The Perks of Being a Wallflower

Everyone I know who loves film has had a similar experience, which usually occurs when they are young, probably in middle school. At that point in their cinematic careers they enjoy watching movies, enjoy spending single-sex sleepovers on their stomachs in front of the screen, and afterwards enjoy repeating back and forth lines absurd or poignant or both.

But then, often without meaning to, they stumble upon a film that’s different. That, for lack of a better term, “speaks to them.” This film has to involve teenagers and it has to be set in high school or camp or the summer after graduation. The film knocks these future cinephiles out cold. It takes all the ennui, the longing, the newly gained feelings of sexuality, the sheer joy and the unending awkwardness that is young life, and it makes them talk.

This film shows them that it’s cool, even wonderful, to be weird. To not understand yourself. To understand yourself too well, and hate everyone around you for it. To want to get out of your hometown so bad, but to be absolutely terrified of what lies beyond the borders of your childhood. This movie romanticizes all your feelings of not fitting in, and makes you feel like a rebel instead of a dweeb.

The Perks of Being a Wallflower is this movie. I can imagine that, for many teenagers, it speaks to them. It also speaks to anyone else who’s been a lonely kid in high school. So, everyone.


Patrick (Ezra Miller, center) is the heart of this tremendous coming-of-age film.

The film is written and directed by Stephen Chbosky, based on his 1999 novel of the same name. It follows 15-year-old Charlie (Logan Lerman) through his first year of high school.

In middle school, Charlie “got bad.” Perks doesn’t go into explicit detail, but insinuates that he suffered from some sort of depression or mental illness.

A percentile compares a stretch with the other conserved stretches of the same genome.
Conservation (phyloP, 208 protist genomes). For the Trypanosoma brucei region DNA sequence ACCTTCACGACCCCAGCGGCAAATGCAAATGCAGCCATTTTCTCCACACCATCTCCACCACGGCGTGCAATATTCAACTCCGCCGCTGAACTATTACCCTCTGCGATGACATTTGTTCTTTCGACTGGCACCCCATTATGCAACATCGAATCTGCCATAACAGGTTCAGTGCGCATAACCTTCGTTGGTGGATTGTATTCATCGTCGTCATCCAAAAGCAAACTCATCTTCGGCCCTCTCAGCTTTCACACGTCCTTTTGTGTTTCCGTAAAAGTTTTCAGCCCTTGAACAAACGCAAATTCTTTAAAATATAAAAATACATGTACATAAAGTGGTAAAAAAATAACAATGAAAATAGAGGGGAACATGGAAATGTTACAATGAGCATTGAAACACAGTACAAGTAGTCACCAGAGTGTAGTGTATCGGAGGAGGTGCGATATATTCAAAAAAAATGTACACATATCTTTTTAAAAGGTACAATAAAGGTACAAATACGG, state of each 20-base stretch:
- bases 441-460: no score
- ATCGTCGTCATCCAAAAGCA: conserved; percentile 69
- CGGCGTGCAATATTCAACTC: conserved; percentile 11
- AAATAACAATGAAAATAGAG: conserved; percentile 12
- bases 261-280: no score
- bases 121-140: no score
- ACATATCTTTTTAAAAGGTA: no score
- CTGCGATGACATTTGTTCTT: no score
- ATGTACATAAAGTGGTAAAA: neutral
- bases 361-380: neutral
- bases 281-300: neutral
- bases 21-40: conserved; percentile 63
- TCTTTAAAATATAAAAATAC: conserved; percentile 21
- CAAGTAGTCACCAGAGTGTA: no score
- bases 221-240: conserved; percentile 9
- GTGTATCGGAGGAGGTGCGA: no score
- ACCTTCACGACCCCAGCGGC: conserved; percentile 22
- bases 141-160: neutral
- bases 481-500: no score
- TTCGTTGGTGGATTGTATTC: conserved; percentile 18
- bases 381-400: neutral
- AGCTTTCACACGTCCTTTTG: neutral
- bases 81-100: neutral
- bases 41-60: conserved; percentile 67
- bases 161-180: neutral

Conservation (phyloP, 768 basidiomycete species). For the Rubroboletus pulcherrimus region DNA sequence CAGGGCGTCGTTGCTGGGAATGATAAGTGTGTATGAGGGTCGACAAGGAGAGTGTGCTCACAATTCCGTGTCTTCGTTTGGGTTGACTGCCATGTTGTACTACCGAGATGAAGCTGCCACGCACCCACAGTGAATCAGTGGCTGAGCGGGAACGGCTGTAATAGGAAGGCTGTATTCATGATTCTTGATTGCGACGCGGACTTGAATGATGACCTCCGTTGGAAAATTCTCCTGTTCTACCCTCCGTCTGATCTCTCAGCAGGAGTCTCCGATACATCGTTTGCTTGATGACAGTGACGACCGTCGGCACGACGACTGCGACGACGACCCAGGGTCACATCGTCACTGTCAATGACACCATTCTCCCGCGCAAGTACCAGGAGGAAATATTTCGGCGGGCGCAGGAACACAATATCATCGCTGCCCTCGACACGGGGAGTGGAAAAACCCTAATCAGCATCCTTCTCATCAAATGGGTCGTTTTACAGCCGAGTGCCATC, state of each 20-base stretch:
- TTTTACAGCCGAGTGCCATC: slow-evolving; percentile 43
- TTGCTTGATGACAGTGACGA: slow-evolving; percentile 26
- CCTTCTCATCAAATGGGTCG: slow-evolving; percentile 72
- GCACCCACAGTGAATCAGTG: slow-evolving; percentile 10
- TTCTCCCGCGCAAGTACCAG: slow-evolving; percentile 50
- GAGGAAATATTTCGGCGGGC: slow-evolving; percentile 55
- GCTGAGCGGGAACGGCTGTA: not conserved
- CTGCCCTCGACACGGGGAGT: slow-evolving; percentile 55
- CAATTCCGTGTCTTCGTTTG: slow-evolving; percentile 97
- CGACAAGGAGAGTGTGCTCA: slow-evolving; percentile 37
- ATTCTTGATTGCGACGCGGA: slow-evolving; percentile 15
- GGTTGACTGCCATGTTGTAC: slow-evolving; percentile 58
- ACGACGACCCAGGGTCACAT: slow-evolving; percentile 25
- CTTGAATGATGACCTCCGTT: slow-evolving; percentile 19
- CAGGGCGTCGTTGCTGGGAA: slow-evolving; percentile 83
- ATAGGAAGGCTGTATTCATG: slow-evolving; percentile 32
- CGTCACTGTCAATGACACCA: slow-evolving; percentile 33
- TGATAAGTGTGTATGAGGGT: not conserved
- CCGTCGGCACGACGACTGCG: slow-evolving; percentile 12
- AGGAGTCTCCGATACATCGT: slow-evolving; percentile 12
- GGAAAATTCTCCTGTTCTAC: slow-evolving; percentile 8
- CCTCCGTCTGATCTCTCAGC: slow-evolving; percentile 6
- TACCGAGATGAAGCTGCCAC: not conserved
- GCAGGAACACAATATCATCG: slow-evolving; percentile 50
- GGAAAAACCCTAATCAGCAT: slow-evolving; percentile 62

On Charlie’s first day he has nowhere to sit in the cafeteria. The only friend he makes is his English teacher (Paul Rudd). Similarly familiar tropes happen, until Charlie ends up sitting next to Patrick (Ezra Miller) at a football game. Patrick and his friend Sam (Emma Watson, in her first substantial post-Potter role) change everything. They take Charlie in, get him high, and introduce him to the Wallflowers, a fantastical group of misfits who, finally, get him. So perfectly damaged, over-it a group could only exist in the movies, but they’re endearing nonetheless.

Particularly notable is Miller, who plays Patrick with gleeful abandon that is tempered by moments of profound sorrow. Patrick could have turned into a caricature, the lonely gay kid who masks his anguish with kooky behavior. But Chbosky and Miller make him better than that, adding purpose to Patrick’s behavior and imbuing him with a deep, deep love for his ragtag companions.

Charlie (Logan Lerman) starts high school as a lonely outsider, before he meets an untraditional group of friends.

Charlie (Logan Lerman) starts high school as a lonely outsider, before he meets an untraditional group of friends.

Perks’ plot isn’t necessarily original—though the ending packs a punch the audience certainly won’t see coming. It’s not original because it’s set in high school, where the same events happen every year. Homecoming, graduation, freshmen getting bullied. But that doesn’t mean it’s not good. What’s important is that, for the kids for whom this movie was made, it can be an awakening.

My own awakening was called Empire Records. It was made in 1995—though I didn’t see it until some years later—and starred a slew of actors who would go on to have substantial careers, Renée Zellweger chief among them. Empire Records is about a group of young people who work in an old, independent record store. They love music, they love each other, and they are disaffected, angry, lost and beautiful. I saw the movie for the first time with my best friend when I was 13. After the film’s 90 minutes were up, we just sat for a minute. Then we popped it right back into the VCR for a repeat viewing.

Empire Records was a flop (though it has since developed a cult following), and the critics were unimpressed.  But to me, it will always be my first favorite movie, the film that taught me to want to stick out, rather than fit in. I’m sure The Breakfast Club, Dazed and Confused and Fast Times at Ridgemont High all inspired similar “first-time” declarations of love. The Perks of Being a Wallflower can be added to this list of great high school movies for Miller’s performance alone. Watson is lovely as well, and in many ways embodies a less extreme, perhaps more relatable high school experience. When she stands in the back of Patrick’s pickup truck, singing David Bowie’s “Heroes” out loud to the night, it’s hard to imagine anything more beautiful and alive.


Next to Normal

Originally published in the Brandeis University Justice

May 1, 2012

"Next to Normal" is peppered with moments of both hilarity and such profound despair that it rises above trite arguments of right and wrong.

“Next to Normal” is peppered with moments of both hilarity and such profound despair that it rises above trite arguments of right and wrong.